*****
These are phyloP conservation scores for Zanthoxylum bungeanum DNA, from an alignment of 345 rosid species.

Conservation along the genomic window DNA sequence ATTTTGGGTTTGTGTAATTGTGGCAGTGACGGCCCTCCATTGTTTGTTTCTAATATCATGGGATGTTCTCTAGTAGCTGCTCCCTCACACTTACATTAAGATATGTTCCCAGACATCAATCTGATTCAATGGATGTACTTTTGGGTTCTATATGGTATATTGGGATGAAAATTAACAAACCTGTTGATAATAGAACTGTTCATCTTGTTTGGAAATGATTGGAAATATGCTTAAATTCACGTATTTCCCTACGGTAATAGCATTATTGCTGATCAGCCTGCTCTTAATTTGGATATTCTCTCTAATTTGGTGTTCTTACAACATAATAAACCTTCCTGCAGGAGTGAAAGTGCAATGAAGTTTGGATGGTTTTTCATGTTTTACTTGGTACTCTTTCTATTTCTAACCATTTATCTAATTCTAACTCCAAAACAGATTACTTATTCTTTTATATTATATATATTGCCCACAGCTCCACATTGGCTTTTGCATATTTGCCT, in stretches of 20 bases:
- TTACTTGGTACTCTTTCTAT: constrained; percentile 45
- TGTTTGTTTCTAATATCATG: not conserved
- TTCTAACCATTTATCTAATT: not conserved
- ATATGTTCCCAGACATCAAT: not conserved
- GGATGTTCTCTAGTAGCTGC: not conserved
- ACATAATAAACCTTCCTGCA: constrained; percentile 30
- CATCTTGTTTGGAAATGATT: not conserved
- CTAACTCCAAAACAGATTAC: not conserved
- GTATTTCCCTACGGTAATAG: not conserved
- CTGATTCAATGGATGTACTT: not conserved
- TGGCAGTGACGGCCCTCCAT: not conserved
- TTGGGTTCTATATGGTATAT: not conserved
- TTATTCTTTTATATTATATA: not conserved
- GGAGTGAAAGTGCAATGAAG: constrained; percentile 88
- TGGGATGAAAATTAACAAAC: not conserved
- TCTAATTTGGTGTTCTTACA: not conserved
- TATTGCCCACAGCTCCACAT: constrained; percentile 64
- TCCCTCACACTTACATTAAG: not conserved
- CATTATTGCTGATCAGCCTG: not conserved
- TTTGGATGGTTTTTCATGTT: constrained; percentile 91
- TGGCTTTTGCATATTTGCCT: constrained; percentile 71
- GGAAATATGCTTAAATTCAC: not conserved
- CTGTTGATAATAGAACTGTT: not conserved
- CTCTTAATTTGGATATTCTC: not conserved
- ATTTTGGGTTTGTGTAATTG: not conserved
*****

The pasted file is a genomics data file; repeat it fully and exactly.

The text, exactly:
These are phyloP conservation scores for Zanthoxylum bungeanum DNA, from an alignment of 345 rosid species.

Conservation along the genomic window DNA sequence ATTTTGGGTTTGTGTAATTGTGGCAGTGACGGCCCTCCATTGTTTGTTTCTAATATCATGGGATGTTCTCTAGTAGCTGCTCCCTCACACTTACATTAAGATATGTTCCCAGACATCAATCTGATTCAATGGATGTACTTTTGGGTTCTATATGGTATATTGGGATGAAAATTAACAAACCTGTTGATAATAGAACTGTTCATCTTGTTTGGAAATGATTGGAAATATGCTTAAATTCACGTATTTCCCTACGGTAATAGCATTATTGCTGATCAGCCTGCTCTTAATTTGGATATTCTCTCTAATTTGGTGTTCTTACAACATAATAAACCTTCCTGCAGGAGTGAAAGTGCAATGAAGTTTGGATGGTTTTTCATGTTTTACTTGGTACTCTTTCTATTTCTAACCATTTATCTAATTCTAACTCCAAAACAGATTACTTATTCTTTTATATTATATATATTGCCCACAGCTCCACATTGGCTTTTGCATATTTGCCT, in stretches of 20 bases:
- TTACTTGGTACTCTTTCTAT: constrained; percentile 45
- TGTTTGTTTCTAATATCATG: not conserved
- TTCTAACCATTTATCTAATT: not conserved
- ATATGTTCCCAGACATCAAT: not conserved
- GGATGTTCTCTAGTAGCTGC: not conserved
- ACATAATAAACCTTCCTGCA: constrained; percentile 30
- CATCTTGTTTGGAAATGATT: not conserved
- CTAACTCCAAAACAGATTAC: not conserved
- GTATTTCCCTACGGTAATAG: not conserved
- CTGATTCAATGGATGTACTT: not conserved
- TGGCAGTGACGGCCCTCCAT: not conserved
- TTGGGTTCTATATGGTATAT: not conserved
- TTATTCTTTTATATTATATA: not conserved
- GGAGTGAAAGTGCAATGAAG: constrained; percentile 88
- TGGGATGAAAATTAACAAAC: not conserved
- TCTAATTTGGTGTTCTTACA: not conserved
- TATTGCCCACAGCTCCACAT: constrained; percentile 64
- TCCCTCACACTTACATTAAG: not conserved
- CATTATTGCTGATCAGCCTG: not conserved
- TTTGGATGGTTTTTCATGTT: constrained; percentile 91
- TGGCTTTTGCATATTTGCCT: constrained; percentile 71
- GGAAATATGCTTAAATTCAC: not conserved
- CTGTTGATAATAGAACTGTT: not conserved
- CTCTTAATTTGGATATTCTC: not conserved
- ATTTTGGGTTTGTGTAATTG: not conserved